Tuesday, April 15, 2008

Needlefelted Rose Collage

Needlefelted Rose Collage, originally uploaded by confections.

I needlefelted this one cookie-cutter style with a new mold from Clover. I love to do my floral sculptures totally freehand, but I can't resist a new tool. The fiber is a hand-dyed wool and mohair "Forever Random Carded Batt" from La Lana Wools in Taos, New Mexico. The color is "Concha". Bought it on a train/road trip with my sisters and nieces and nephews two years ago. I have lots of fiber in my stash :)

Needlefelted Rose (two)Needlefelted Rose

Sunday, April 13, 2008

Vermont Farm, Sunday Dinner 1909

This amazing early photo was sent to me by a long-lost cousin along with some genealogical research done by her son. What a gift! My mother's family comes from Vermont, and this photo was taken in Caledonia County.

I know quite a lot about my Great-Aunt Jean Elizabeth, who is pictured on the far right at the table (click the photo for the full image). She had been a school teacher for many years, then married a distant cousin and returned to the family homestead from Pennsylvania, where she was born.

In May of 1910 she gave birth to a daughter, but tragically my great-aunt died in September of 1910 of an ectopic (tubal) pregnancy. She was just 36 years of age. Her daughter was raised on the homestead in Vermont, married and moved to Ohio, and lived a long life (she died at 88 years of age).

I love working with the puzzle pieces of genealogy and am overjoyed when bits like this fall into my lap. I will leave you with an image of Jean's infant daughter, being bathed by her mother, and one of her being held naked in the summer garden in a rare candid for the time. Women hold up half the sky!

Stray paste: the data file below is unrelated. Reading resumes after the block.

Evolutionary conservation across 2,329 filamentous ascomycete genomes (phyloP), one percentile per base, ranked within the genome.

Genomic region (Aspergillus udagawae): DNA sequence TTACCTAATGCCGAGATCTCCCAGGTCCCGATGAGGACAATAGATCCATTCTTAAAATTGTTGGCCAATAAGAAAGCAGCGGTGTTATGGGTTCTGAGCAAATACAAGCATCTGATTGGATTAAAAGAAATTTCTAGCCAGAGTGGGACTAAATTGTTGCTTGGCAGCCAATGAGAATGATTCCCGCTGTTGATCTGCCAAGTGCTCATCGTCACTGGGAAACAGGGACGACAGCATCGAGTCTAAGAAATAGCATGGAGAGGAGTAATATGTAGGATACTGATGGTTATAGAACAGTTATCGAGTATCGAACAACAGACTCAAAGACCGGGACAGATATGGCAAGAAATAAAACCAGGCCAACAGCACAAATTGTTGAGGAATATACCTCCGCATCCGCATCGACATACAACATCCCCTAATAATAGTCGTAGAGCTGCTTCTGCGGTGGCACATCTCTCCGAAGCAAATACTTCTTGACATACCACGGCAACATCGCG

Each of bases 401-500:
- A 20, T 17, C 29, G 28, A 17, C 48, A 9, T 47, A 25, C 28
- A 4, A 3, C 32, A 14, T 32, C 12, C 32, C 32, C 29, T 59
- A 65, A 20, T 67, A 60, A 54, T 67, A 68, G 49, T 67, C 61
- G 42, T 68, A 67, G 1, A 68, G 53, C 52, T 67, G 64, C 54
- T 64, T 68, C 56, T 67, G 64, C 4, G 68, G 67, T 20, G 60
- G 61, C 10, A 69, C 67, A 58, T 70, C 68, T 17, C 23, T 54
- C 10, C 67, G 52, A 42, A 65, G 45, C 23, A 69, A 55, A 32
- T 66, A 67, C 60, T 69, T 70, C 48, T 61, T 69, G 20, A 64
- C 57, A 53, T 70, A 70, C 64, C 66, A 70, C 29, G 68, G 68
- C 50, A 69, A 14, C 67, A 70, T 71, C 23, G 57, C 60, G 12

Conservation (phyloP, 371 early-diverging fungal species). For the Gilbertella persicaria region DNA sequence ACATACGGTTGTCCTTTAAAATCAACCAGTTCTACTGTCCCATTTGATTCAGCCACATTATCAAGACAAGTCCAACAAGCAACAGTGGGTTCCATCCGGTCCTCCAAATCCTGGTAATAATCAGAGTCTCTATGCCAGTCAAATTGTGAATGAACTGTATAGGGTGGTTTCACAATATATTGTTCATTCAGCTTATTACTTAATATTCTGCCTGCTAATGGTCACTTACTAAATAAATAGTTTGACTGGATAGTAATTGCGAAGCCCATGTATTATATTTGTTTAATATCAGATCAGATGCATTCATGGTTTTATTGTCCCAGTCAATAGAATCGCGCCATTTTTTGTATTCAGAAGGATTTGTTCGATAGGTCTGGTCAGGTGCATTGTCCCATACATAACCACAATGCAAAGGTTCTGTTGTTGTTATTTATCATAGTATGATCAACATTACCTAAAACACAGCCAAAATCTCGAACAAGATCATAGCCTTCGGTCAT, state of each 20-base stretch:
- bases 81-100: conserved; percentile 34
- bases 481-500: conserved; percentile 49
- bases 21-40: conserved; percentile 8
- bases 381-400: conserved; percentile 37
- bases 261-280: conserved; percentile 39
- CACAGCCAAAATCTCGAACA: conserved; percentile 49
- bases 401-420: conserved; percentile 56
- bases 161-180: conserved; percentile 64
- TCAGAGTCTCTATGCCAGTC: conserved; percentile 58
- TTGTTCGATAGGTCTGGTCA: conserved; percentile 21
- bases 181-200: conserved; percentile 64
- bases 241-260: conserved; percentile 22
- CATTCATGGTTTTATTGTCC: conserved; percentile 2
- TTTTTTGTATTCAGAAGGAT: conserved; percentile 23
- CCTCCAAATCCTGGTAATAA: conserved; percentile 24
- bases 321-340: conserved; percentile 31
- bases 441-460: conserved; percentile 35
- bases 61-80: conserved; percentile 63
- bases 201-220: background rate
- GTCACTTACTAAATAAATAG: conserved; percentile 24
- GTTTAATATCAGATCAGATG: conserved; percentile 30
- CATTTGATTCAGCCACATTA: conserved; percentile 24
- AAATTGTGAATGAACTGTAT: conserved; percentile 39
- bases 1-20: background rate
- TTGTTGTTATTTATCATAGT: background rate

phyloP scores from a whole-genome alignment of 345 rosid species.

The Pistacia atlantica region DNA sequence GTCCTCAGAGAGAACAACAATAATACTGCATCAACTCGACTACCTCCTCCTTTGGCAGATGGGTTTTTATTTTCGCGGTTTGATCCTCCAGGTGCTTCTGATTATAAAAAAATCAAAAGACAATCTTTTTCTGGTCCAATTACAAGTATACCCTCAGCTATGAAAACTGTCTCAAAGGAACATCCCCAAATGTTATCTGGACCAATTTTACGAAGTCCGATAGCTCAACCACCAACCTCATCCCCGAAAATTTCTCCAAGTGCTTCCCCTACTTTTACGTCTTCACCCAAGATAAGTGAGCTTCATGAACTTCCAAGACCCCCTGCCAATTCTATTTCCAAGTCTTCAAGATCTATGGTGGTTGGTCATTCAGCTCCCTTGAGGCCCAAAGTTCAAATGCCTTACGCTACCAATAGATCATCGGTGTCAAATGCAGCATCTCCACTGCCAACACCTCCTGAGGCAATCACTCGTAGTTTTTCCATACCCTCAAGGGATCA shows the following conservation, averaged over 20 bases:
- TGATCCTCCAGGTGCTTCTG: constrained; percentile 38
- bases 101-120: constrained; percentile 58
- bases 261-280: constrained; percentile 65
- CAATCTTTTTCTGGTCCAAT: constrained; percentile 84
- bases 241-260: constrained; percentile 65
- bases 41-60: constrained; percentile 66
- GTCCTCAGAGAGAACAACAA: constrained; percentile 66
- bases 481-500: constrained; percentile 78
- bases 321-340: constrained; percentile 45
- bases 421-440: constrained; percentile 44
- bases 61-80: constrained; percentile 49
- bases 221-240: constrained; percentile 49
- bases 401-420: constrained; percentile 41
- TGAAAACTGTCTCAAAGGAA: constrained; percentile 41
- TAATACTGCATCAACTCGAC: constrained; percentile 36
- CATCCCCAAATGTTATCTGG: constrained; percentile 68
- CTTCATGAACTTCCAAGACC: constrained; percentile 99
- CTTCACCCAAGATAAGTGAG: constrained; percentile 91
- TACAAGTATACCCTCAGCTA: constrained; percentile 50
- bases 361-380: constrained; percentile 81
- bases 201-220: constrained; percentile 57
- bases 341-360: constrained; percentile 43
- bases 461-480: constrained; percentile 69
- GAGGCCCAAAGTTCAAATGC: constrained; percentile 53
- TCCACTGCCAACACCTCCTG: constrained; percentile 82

Baby Jean Elizabeth GalbraithGreat-Aunt Jean with her daughter

Monday, April 7, 2008

Red Rose in the Marston House Gardens, San Diego, California

On an excursion to the Balboa Park area in San Diego yesterday afternoon, my sister and I encountered this perfect fragrant red rose along one of the garden paths at the historic Marston House.

It was such a lovely harbinger of spring (along with two cotton-tail rabbits), I had to share it with you.

Gather ye rosebuds while ye may!

GatherYe Rosebuds

Saturday, April 5, 2008

Basket Full of Potential

Basket Full of Potential, originally uploaded by confections.

A small basket full of fiber ready to spin: included here are Merino, lambswool/Corriedale, handpainted Blue Face Leicester, and handpainted Targhee in the "Clematis" colorway (the latter from Susan's Spinning Bunny).

The solid color rovings were spun into the wrap-and-roll technique coil yarn featured last week.

One of my favorite spinning tools, the bottom-whorl hand spindle shown above, was handmade of old wood by Rick Reeves and purchased many years ago in Pennsylvania at Autumn House Farm.

Enjoy your spinning and creating!

Friday, April 4, 2008

Indra Batik Ragamuffin Handspun Cotton Rag Yarn

I love batik fabrics and have quite a collection, including an antique piece that a friend of mine brought back from Bali in the 1980's. I'll have to photograph that piece and share it with you.

This handspun Ragamuffin yarn features a distinctive modern batik in earthy tones--one of my current favorites and available in my Etsy shop.

Wednesday, April 2, 2008

New Handspinning Technique

Detail of corespun yarn, originally uploaded by confections.

The Spring 2008 Spin-Off magazine came the other day, and I have been inspired to make the novelty yarn featured on the cover, a soft coil-style yarn spun with a new technique developed by Sarah Anderson called "wrap-and-roll".

To make the yarn, first spin a soft slightly thick-and-thin singles yarn, load some crochet cotton onto a drop spindle, put the soft singles onto a tensioned lazy Kate; then sit down at your spinning wheel and do magic!

Holding the crochet cotton taut in your non-dominant hand, spin the drop spindle clockwise and simultaneously wrap the soft singles around the cotton core thread on the counterclockwise-turning spinning wheel for a length of about twelve inches.

Next, slide the singles wraps up along the crochet thread toward the orifice of the wheel until they gently touch, then wind on and begin again. It's very addictive and satisfying and labor intensive. Like patting your head and rubbing your stomach at the same time.

Has anyone else given it a try?

Here is the Spin-Off magazine cover and two short videos on YouTube.

Wrap-and-Roll Technique corespun yarnBobbin of corespun yarn
Collage of Corespun Yarn